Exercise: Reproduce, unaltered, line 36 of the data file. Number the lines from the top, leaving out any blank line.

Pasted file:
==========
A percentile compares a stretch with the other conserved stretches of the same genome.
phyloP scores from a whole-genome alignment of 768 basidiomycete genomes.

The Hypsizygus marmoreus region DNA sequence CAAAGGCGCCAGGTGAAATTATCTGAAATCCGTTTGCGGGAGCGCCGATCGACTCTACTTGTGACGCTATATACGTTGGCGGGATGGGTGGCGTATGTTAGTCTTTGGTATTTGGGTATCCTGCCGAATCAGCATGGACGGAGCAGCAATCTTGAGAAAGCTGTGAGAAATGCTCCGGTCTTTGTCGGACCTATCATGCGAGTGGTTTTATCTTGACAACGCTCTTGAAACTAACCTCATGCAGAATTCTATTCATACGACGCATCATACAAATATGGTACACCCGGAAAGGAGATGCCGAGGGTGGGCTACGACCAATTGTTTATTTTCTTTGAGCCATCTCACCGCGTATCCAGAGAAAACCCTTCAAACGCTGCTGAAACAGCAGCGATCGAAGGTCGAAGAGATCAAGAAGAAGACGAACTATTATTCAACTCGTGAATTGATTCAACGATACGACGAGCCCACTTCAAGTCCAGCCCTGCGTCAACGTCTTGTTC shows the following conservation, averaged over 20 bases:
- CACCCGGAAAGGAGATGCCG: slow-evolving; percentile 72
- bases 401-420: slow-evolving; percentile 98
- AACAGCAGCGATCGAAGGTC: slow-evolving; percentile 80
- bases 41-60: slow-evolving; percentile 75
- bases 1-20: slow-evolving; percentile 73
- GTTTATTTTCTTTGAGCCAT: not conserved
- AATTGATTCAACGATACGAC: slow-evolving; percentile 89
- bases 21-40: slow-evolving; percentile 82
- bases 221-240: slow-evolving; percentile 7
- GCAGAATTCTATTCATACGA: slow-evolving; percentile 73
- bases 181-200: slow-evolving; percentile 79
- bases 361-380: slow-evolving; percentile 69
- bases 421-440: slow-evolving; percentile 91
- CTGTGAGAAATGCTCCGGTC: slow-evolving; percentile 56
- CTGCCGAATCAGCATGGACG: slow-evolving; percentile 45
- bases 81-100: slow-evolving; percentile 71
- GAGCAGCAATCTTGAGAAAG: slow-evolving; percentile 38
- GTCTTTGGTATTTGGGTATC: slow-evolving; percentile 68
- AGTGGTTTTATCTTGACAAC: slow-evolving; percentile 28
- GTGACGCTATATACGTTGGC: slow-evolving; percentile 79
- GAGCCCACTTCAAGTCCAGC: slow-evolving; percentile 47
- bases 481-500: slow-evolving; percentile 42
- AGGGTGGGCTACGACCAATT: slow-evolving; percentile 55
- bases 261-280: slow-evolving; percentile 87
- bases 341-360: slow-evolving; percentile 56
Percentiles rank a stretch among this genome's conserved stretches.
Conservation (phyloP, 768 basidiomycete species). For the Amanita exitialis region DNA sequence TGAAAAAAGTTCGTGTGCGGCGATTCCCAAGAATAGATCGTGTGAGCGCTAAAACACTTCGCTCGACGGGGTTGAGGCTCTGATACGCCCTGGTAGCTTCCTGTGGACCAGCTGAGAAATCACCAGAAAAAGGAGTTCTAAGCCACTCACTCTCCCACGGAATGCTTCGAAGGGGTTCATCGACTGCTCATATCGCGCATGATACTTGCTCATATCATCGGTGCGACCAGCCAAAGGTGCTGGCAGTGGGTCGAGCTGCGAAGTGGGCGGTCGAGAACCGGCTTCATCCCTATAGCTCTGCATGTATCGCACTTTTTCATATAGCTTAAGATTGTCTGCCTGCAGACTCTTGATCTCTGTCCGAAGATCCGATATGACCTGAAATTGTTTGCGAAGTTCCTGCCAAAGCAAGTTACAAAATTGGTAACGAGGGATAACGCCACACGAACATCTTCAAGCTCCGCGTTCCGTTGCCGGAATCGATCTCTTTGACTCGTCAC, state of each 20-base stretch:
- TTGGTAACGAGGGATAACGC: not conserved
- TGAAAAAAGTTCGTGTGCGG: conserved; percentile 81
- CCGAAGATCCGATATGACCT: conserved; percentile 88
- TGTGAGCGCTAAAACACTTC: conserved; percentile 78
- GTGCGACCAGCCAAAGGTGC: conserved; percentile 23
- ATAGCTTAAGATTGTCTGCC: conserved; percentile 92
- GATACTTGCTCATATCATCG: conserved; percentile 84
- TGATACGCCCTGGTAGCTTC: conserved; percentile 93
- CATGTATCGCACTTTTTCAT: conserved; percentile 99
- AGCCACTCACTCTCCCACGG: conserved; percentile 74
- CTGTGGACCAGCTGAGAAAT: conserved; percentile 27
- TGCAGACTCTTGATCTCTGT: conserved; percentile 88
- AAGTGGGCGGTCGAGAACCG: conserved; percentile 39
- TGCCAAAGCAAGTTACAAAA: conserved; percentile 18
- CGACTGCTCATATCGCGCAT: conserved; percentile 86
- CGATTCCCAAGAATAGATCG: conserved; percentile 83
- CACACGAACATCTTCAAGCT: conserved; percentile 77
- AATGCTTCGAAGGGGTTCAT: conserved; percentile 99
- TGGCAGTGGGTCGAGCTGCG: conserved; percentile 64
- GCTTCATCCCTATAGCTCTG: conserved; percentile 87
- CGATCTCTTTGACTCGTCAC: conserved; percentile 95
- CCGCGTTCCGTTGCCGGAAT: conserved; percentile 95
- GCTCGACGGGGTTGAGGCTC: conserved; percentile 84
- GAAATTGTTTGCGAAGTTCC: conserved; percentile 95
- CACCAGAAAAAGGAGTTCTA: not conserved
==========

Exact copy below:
- ATAGCTTAAGATTGTCTGCC: conserved; percentile 92